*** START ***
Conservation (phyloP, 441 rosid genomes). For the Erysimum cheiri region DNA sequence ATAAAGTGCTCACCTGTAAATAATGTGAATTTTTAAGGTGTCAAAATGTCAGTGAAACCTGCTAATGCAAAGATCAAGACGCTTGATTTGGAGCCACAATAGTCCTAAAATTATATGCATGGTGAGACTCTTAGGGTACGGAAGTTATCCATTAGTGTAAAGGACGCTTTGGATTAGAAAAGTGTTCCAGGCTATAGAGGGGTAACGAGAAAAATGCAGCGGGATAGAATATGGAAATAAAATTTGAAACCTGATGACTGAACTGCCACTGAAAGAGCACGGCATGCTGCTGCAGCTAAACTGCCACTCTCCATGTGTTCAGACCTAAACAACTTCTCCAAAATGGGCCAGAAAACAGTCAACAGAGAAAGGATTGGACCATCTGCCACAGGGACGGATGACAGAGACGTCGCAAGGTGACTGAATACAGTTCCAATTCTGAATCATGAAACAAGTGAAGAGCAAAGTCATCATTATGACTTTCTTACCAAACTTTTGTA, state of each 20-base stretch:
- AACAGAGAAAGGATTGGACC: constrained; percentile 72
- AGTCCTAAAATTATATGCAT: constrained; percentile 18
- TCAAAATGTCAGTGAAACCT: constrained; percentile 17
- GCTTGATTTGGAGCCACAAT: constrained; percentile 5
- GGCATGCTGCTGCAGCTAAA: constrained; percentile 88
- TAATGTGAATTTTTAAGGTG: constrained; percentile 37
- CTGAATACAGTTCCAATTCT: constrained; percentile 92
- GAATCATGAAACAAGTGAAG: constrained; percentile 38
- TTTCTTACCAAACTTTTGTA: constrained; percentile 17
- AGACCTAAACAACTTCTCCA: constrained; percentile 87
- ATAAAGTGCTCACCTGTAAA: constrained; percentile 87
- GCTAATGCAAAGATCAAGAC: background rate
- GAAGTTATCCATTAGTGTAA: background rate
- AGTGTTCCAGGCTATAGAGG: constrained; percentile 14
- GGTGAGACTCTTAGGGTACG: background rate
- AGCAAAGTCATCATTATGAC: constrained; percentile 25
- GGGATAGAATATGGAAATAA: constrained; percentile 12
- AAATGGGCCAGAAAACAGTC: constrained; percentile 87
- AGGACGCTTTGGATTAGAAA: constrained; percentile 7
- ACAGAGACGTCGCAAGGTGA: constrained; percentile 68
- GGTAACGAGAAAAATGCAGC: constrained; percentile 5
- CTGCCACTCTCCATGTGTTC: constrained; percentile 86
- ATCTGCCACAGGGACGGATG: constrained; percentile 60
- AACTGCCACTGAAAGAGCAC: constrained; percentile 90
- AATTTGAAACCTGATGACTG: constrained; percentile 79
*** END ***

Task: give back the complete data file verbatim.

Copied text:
Conservation (phyloP, 441 rosid genomes). For the Erysimum cheiri region DNA sequence ATAAAGTGCTCACCTGTAAATAATGTGAATTTTTAAGGTGTCAAAATGTCAGTGAAACCTGCTAATGCAAAGATCAAGACGCTTGATTTGGAGCCACAATAGTCCTAAAATTATATGCATGGTGAGACTCTTAGGGTACGGAAGTTATCCATTAGTGTAAAGGACGCTTTGGATTAGAAAAGTGTTCCAGGCTATAGAGGGGTAACGAGAAAAATGCAGCGGGATAGAATATGGAAATAAAATTTGAAACCTGATGACTGAACTGCCACTGAAAGAGCACGGCATGCTGCTGCAGCTAAACTGCCACTCTCCATGTGTTCAGACCTAAACAACTTCTCCAAAATGGGCCAGAAAACAGTCAACAGAGAAAGGATTGGACCATCTGCCACAGGGACGGATGACAGAGACGTCGCAAGGTGACTGAATACAGTTCCAATTCTGAATCATGAAACAAGTGAAGAGCAAAGTCATCATTATGACTTTCTTACCAAACTTTTGTA, state of each 20-base stretch:
- AACAGAGAAAGGATTGGACC: constrained; percentile 72
- AGTCCTAAAATTATATGCAT: constrained; percentile 18
- TCAAAATGTCAGTGAAACCT: constrained; percentile 17
- GCTTGATTTGGAGCCACAAT: constrained; percentile 5
- GGCATGCTGCTGCAGCTAAA: constrained; percentile 88
- TAATGTGAATTTTTAAGGTG: constrained; percentile 37
- CTGAATACAGTTCCAATTCT: constrained; percentile 92
- GAATCATGAAACAAGTGAAG: constrained; percentile 38
- TTTCTTACCAAACTTTTGTA: constrained; percentile 17
- AGACCTAAACAACTTCTCCA: constrained; percentile 87
- ATAAAGTGCTCACCTGTAAA: constrained; percentile 87
- GCTAATGCAAAGATCAAGAC: background rate
- GAAGTTATCCATTAGTGTAA: background rate
- AGTGTTCCAGGCTATAGAGG: constrained; percentile 14
- GGTGAGACTCTTAGGGTACG: background rate
- AGCAAAGTCATCATTATGAC: constrained; percentile 25
- GGGATAGAATATGGAAATAA: constrained; percentile 12
- AAATGGGCCAGAAAACAGTC: constrained; percentile 87
- AGGACGCTTTGGATTAGAAA: constrained; percentile 7
- ACAGAGACGTCGCAAGGTGA: constrained; percentile 68
- GGTAACGAGAAAAATGCAGC: constrained; percentile 5
- CTGCCACTCTCCATGTGTTC: constrained; percentile 86
- ATCTGCCACAGGGACGGATG: constrained; percentile 60
- AACTGCCACTGAAAGAGCAC: constrained; percentile 90
- AATTTGAAACCTGATGACTG: constrained; percentile 79